True, Staten Island—perhaps best known for its Godfather locations, the Wu-Tang Clan, and the distinct accents of its residents—is often the neglected stepchild of the Big Apple’s five sibling boroughs. Yet “the Shaolin” has always been a hotbed of underground music talent, having birthed such in-your-face acts as the Wu juggernaut, the New York Dolls, and Force MDs.
Now you can add the Budos Band to the list, a 12-piece riot of juicy horns, frenzied drums, psychedelic Farfisa, and fat guitars that whip Afrobeat, Ethiopian, Latin, and funk ingredients into a uniquely danceable mess. Part of the burgeoning stable of Brooklyn’s Daptone Records, the Budos (short for Los Barbudos, Spanish for “the bearded ones”) brought their instrumental rough-and-tumble to a jubilant, sold-out crowd at Joe’s Pub late one steamy Thursday night last month. The excuse was to celebrate the release of their sophomore effort, Budos II, a hot symphonic platter that mixes such sonic icons as James Brown, Fela Kuti, and Mulatu Astatke with some as-yet-to- be-determined sources found brewing within the island’s “dormant” Phresh Kills Landfill.
“We’re the Budos—we got a new album out, and it’s got a scorpion on the front,” exclaimed baritone-sax player and quasi-bandleader Jared Tankel from the cramped stage. He’s telling the truth: It’s a freakishly golden scorpion you might find crawling around the lava-spitting volcano that graced the cover of the band’s 2005 self-titled debut. These images, combined with song titles like “Ride or Die,” “Chicago Falcon,” “King Cobra,” and “Origin of Man,” might lead you to peg the Budos as a gang of teenage wannabes shredding up some frustrated outer-borough death metal. Instead, they’re a bunch of hirsute twenty- and thirtysomethings churning out gritty cinematic soul worthy of the most formidable go-go dancers. And while none materialized at Joe’s, enough hipsters got their swerve on to suggest that if the band was allowed to spew its groove long enough, some naughty shit would inevitably go down. Unfortunately, a short, sticky encore had to suffice, forcing us to wait until the Staten Island Ferry system realizes they’ve found a perfect house band.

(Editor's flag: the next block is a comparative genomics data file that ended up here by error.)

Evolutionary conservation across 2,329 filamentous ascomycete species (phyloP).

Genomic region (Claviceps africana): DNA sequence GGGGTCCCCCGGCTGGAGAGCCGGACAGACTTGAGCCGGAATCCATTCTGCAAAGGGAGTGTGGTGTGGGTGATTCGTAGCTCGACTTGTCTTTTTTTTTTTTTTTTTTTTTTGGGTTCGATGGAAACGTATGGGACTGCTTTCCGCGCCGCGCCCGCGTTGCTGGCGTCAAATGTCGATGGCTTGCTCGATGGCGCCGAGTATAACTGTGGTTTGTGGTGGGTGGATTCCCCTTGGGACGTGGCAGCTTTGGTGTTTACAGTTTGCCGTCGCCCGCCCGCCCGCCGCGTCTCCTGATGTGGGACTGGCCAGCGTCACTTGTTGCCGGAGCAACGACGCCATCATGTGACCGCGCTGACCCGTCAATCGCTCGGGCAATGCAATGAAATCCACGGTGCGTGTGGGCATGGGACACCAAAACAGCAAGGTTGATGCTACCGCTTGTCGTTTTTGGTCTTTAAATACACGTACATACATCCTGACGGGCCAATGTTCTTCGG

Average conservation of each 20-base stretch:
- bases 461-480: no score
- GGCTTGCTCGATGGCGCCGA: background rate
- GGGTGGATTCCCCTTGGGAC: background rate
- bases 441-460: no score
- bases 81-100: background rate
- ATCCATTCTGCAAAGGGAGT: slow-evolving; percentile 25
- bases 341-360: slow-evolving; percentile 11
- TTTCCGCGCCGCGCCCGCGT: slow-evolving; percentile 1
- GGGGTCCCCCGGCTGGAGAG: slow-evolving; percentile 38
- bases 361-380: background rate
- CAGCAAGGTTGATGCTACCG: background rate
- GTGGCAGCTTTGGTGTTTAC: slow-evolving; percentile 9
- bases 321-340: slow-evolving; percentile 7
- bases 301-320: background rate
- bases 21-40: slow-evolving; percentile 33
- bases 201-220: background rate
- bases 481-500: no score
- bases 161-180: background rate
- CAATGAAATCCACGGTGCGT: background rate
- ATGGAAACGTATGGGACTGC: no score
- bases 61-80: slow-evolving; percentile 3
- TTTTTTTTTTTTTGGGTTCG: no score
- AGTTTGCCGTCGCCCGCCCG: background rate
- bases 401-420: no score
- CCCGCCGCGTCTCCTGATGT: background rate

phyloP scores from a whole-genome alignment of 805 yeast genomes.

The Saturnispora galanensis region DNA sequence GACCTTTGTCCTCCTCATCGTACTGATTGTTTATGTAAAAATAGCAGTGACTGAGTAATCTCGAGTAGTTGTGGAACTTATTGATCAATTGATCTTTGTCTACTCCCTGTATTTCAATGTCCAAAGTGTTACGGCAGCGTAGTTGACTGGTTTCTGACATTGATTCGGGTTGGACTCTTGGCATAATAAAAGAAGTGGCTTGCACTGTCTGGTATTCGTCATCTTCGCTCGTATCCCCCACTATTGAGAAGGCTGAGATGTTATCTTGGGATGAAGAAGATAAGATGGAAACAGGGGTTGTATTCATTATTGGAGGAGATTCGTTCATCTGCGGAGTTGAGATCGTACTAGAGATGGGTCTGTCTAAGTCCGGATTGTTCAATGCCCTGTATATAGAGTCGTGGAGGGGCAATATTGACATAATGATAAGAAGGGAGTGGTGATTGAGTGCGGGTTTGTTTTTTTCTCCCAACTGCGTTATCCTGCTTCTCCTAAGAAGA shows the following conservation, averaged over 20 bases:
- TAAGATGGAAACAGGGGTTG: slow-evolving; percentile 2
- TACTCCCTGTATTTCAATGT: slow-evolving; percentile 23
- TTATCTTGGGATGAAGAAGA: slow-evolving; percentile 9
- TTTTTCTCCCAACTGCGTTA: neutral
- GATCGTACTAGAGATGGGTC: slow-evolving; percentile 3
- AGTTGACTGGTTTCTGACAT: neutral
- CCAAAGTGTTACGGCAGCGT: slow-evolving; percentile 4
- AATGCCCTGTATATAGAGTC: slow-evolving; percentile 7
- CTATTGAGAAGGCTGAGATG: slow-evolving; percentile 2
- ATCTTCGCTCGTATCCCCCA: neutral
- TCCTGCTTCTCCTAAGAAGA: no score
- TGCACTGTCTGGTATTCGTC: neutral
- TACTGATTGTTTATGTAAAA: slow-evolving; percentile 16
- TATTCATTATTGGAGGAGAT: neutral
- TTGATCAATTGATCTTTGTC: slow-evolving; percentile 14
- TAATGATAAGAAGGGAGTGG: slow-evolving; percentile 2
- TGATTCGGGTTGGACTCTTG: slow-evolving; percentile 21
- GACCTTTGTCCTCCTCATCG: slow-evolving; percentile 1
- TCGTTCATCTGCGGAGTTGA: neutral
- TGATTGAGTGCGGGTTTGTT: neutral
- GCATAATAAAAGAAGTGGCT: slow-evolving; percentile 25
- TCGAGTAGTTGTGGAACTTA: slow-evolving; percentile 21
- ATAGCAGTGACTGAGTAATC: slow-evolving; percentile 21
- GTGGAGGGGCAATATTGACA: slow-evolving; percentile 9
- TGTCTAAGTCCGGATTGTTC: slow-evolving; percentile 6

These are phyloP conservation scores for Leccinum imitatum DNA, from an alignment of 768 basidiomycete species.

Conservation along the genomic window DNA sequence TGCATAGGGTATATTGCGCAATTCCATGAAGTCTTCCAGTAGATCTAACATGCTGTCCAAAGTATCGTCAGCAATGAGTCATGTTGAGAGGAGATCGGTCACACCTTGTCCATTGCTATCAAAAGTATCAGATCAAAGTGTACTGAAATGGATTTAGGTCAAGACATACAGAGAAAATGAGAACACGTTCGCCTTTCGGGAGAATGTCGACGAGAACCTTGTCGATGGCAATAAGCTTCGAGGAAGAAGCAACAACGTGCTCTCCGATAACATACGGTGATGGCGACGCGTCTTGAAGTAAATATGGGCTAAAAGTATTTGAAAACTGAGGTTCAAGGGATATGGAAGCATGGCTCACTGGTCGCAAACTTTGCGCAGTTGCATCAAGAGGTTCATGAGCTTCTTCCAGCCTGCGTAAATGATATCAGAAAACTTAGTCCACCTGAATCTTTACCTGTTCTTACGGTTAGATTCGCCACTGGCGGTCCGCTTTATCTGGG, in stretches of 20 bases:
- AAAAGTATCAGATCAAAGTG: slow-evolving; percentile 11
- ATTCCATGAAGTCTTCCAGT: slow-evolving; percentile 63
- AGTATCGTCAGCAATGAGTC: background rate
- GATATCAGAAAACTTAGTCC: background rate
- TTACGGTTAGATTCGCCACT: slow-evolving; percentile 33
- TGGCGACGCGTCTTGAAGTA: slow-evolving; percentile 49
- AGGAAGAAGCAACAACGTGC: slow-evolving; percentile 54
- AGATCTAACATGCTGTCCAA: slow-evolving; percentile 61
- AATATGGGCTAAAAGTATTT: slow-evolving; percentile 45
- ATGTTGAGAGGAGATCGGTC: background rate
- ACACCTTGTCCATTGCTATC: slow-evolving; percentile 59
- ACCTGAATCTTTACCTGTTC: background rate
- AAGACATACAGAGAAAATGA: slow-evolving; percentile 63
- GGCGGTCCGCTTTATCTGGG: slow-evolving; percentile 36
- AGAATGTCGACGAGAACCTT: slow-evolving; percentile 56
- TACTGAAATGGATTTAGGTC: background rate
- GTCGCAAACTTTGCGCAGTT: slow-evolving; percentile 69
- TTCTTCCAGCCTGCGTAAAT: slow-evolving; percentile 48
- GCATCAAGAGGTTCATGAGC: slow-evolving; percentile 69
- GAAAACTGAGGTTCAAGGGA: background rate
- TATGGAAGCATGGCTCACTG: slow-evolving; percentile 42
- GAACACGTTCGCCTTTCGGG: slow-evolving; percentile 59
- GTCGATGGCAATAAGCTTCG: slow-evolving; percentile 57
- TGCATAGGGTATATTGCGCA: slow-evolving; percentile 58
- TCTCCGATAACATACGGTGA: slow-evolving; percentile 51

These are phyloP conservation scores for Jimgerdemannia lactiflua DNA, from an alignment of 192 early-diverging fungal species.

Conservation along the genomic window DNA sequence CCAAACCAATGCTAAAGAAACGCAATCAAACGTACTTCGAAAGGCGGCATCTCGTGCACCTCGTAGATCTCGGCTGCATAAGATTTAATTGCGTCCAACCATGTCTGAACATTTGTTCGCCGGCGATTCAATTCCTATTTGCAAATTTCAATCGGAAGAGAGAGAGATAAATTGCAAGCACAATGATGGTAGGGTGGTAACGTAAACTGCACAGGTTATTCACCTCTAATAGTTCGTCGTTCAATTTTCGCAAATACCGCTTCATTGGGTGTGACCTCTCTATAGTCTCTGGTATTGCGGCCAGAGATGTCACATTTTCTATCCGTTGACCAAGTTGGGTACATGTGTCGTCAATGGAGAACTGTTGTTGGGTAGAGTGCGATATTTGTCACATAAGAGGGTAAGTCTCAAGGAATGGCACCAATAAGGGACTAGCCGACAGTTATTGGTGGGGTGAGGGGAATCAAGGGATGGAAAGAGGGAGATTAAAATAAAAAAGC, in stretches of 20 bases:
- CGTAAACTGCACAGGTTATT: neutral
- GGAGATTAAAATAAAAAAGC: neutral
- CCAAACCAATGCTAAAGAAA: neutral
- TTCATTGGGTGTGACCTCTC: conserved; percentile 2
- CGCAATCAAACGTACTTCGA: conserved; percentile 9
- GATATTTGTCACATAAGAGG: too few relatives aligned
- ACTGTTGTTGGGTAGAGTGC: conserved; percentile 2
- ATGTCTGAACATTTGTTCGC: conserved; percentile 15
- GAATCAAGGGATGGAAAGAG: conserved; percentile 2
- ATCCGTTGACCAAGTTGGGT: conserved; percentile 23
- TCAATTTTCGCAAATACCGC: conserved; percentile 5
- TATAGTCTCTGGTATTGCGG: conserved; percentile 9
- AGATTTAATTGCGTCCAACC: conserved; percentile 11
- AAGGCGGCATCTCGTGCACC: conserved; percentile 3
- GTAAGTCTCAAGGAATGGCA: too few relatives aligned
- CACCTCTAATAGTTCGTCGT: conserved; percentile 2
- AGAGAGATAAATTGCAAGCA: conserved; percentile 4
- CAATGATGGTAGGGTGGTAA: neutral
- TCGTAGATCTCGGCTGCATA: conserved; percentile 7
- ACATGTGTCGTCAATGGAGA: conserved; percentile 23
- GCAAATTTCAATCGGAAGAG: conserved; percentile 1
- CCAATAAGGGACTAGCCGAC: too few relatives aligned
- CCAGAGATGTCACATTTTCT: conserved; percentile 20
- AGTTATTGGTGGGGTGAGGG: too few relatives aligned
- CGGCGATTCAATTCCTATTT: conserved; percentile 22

In fact, one of the best ways to experience the Budos raw is to take said ferry on a Monday night, jump on the SIR to the Stapleton stop, walk a half-mile or so down Bay Street—past the ratty bars, pizzerias, and decaying façade of the Paramount Theater—and take a right on Sands Street, heading to the end of block, specifically the white building with holy scripture painted on the side. If you don’t get your ass kicked by any number of metal bands bludgeoning the small confines of their rehearsal spaces, you just might squeeze your ass into the Budos’ weekly practice abode. Once a Pentecostal church, the building now houses rows of these training closets. The Budos practically need a giant shoehorn to squeeze, instruments and all, into theirs, decorated with biker-chick pinups, booze memorabilia, and Christmas lights. The night I’m there, the landlord is shaking the band down for several months of back rent, refusing to leave until everyone offers up their beer money. Once he disappears, they start woodshedding a new tune, infused more with Addis Ababa than Isla de Staten.